I understood that both of them disable Nagle's algorithm.
When should/ shouldn't I use each one of them?
First of all not both of them disables Nagle's algorithm.
Nagle's algorithm is for reducing more number of small network packets in wire. The algorithm is: if data is smaller than a limit (usually MSS), wait until receiving ACK for previously sent packets and in the mean time accumulate data from user. Then send the accumulated data.
if [ data > MSS ] send(data) else wait until ACK for previously sent data and accumulate data in send buffer (data) And after receiving the ACK send(data)
This will help in applications like telnet. However, waiting for the ACK may increase latency when sending streaming data. Additionally, if the receiver implements the 'delayed ACK policy', it will cause a temporary deadlock situation. In such cases, disabling Nagle's algorithm is a better option.
So TCP_NODELAY is used for disabling Nagle's algorithm.
TCP_CORK aggressively accumulates data. If TCP_CORK is enabled in a socket, it will not send data until the buffer fills to a fixed limit. Similar to Nagle's algorithm, it also accumulates data from user but until the buffer fills to a fixed limit not until receiving ACK. This will be useful while sending multiple blocks of data. But you have to be more careful while using TCP_CORK.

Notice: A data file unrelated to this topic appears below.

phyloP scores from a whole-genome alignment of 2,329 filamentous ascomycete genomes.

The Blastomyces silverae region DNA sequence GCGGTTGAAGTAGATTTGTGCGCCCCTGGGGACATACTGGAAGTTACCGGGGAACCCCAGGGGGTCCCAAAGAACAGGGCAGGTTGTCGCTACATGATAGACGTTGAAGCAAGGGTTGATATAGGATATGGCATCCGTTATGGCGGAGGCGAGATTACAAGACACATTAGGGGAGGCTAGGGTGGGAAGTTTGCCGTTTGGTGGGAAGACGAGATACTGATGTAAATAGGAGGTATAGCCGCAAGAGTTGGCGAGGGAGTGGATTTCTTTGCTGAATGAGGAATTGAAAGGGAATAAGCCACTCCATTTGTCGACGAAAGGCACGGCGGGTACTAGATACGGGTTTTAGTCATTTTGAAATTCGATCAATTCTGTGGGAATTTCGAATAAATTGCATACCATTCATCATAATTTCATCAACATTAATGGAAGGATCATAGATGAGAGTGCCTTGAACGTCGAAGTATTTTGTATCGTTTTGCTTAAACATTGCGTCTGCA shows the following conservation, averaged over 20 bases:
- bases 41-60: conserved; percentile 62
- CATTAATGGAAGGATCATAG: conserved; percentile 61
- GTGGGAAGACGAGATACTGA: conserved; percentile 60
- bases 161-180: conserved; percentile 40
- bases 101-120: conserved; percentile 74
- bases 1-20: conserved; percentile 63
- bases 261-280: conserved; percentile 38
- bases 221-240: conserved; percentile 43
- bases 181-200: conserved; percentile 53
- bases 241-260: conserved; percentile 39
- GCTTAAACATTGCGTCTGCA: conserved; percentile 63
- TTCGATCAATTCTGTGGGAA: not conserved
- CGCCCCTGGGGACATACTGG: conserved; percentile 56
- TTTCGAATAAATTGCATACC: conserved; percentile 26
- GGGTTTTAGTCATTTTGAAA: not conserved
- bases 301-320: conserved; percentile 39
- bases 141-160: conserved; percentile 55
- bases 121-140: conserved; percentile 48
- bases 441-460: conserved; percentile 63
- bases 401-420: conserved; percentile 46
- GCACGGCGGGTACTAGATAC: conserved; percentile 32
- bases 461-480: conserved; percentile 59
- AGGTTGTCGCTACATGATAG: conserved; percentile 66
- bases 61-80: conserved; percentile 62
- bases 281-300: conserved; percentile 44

Until 2.6 kernel, both of these options are mutually exclusive. But in later kernel, both of them can exist together. In such case, TCP_CORK will be given more preference.
Used to disable Nagle's algorithm to improve TCP/IP networks and decrease the number of packets by waiting until an acknowledgment of previously sent data is received to send the accumulated packets.
//From the tcp(7) manual:
TCP_NOPUSH in FreeBSD)
If set, don't send out partial frames. All queued partial frames are sent when the option is cleared again. This is useful for prepending headers before calling
sendfile(2), or for throughput optimization. As currently implemented, there is a ** 200-millisecond ceiling** on the time for which output is corked by
TCP_CORK. If this ceiling is reached, then queued data is automatically transmitted. This option can be combined with
TCP_NODELAY only since Linux 2.5.71. This option should not be used in code intended to be portable.
It's an optimisation, so like any optimisation:
Basically the aim is to avoid having to send out several frames where a single frame can be used, with sendfile() and its friends.
So for example, in a web server, you send the headers followed by the file contents, the headers will be assembled in-memory, the file will then be sent directly by the kernel. TCP_CORK allows you to have the headers and the beginning of the file sent in a single frame, even with TCP_NODELAY, which would otherwise cause the first chunk to be sent out immediately.